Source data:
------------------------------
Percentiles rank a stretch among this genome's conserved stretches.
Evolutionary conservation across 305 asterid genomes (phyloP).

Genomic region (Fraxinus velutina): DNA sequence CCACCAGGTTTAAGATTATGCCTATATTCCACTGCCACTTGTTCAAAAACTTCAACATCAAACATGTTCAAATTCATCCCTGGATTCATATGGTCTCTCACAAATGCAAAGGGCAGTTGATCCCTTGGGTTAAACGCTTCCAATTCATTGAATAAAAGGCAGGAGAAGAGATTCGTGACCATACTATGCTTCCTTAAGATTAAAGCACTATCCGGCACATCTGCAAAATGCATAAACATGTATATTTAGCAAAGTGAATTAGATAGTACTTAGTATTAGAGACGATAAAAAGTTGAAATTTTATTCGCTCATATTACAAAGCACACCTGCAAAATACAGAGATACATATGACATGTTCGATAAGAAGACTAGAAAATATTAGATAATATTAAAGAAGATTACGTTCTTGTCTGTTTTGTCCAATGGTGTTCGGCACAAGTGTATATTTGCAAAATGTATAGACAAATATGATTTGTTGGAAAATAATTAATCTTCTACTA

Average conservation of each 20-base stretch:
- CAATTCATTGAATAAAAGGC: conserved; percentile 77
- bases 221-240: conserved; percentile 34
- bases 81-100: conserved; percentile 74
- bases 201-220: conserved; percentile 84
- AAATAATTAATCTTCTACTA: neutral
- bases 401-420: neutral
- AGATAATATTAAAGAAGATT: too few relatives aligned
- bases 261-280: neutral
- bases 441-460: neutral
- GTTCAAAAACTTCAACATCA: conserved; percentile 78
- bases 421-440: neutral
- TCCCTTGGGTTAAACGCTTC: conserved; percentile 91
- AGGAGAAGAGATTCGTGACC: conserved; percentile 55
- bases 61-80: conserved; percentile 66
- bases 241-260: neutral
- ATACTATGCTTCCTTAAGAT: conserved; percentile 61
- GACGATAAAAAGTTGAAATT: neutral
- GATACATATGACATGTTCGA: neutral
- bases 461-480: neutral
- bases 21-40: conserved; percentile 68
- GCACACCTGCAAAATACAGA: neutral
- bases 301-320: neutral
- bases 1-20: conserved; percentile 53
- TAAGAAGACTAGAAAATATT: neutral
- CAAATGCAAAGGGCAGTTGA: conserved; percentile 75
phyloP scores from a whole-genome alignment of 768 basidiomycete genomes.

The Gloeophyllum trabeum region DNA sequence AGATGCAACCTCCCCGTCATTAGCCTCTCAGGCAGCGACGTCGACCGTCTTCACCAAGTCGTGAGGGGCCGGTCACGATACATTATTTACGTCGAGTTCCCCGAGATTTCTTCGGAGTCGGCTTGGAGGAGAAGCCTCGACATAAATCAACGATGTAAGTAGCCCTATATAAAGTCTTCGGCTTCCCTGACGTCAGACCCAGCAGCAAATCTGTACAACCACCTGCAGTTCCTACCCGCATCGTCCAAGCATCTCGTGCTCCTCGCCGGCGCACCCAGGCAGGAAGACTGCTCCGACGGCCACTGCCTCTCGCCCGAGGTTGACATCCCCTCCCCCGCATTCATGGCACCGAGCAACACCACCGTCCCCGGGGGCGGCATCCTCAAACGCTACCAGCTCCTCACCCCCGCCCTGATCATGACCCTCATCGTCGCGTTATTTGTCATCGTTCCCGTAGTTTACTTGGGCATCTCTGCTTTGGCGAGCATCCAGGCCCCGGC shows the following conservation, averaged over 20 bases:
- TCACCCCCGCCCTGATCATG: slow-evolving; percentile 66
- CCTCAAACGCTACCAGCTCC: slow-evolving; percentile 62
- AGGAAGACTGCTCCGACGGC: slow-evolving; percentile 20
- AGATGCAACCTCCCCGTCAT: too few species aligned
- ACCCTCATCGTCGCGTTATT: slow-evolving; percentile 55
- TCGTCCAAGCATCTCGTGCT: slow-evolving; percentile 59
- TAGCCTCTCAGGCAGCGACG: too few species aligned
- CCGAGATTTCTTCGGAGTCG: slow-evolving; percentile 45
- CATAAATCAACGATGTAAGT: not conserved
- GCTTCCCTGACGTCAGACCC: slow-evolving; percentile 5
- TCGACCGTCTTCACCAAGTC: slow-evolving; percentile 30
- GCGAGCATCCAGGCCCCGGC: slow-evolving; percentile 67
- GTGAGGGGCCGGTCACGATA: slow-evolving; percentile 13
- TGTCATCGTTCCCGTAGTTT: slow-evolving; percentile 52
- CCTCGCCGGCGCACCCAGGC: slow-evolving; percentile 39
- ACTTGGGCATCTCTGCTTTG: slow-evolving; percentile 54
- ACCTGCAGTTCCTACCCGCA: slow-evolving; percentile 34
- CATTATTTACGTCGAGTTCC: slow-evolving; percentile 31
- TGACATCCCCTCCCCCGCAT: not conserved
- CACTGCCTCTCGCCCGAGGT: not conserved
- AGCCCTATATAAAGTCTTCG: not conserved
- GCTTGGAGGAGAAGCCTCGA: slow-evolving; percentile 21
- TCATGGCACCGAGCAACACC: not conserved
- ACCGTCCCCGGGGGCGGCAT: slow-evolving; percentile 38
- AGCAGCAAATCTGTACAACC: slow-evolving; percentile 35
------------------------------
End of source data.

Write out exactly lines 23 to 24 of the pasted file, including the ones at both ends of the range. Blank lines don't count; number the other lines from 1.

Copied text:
- bases 461-480: neutral
- bases 21-40: conserved; percentile 68